YouTube will now offer full resolution high-definition video for the first time. The online video service is now delivering high-definition clips in 1080p as well as 720p line formats. YouTube says the improvement is a result of the increasing resolution of consumer cameras, many of which now offer full high-definition. However, the implications will not be lost on professional programme producers that YouTube is trying to attract.
Higher quality clips will be available in user selectable 1920×1080 or 1280×720 resolution. Clips previously uploaded in full 1080p format will be re-encoded automatically.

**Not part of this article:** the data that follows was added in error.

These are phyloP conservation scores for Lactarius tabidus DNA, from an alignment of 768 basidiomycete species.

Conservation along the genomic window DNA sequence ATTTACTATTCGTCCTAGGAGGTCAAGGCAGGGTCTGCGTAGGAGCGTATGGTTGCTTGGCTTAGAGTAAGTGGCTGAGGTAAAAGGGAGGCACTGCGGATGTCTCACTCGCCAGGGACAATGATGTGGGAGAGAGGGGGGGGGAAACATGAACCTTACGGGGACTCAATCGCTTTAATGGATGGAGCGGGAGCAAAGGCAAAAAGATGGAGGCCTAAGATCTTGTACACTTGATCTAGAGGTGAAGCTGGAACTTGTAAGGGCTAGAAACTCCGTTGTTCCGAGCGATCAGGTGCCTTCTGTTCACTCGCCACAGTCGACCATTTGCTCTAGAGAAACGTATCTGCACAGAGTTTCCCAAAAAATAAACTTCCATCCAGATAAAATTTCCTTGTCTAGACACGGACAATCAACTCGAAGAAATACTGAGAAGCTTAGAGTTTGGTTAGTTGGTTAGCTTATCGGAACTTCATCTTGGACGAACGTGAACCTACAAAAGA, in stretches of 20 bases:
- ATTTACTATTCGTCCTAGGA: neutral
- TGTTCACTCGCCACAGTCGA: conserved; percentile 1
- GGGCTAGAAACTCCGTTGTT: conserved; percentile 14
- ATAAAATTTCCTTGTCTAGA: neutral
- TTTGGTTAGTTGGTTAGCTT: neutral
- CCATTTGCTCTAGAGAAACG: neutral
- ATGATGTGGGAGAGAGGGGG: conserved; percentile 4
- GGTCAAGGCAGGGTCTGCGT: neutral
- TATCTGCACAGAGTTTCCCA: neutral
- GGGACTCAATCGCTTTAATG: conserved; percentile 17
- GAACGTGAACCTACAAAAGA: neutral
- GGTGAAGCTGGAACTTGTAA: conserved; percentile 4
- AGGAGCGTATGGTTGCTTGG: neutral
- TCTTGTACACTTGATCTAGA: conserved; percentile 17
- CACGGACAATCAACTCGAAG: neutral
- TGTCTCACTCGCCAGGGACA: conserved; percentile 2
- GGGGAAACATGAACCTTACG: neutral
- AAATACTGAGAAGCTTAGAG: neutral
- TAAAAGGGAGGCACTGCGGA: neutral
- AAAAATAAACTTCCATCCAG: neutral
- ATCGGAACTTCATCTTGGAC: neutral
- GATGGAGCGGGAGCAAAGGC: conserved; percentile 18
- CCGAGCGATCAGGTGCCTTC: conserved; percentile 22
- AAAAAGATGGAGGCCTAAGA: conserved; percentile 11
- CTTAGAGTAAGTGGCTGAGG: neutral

Although YouTube is not the first online service to offer full high-definition video, it demonstrates that YouTube is not necessarily synonymous with low quality. It shows how far online video has come in recent years, closing the gap with broadcast television quality.
A test clip encoded at around 3.7Mbps played back smoothly for informitv, although some comments from others suggest their mileage may vary. That is hardly surprising, given that the average actual broadband download speed in the United States is around 5Mbps. However, in Korea the average speed is over 20Mbps and the number of people with connections of 10Mbps or more is rising.
It should be noted that the quality of 1080p at under 4Mbps is still not as good as one might expect from broadcast television, with some compression artefacts visible in the test clip.
However, for those with higher speed connections, with high specification computers and high resolution screens, the difference is remarkable.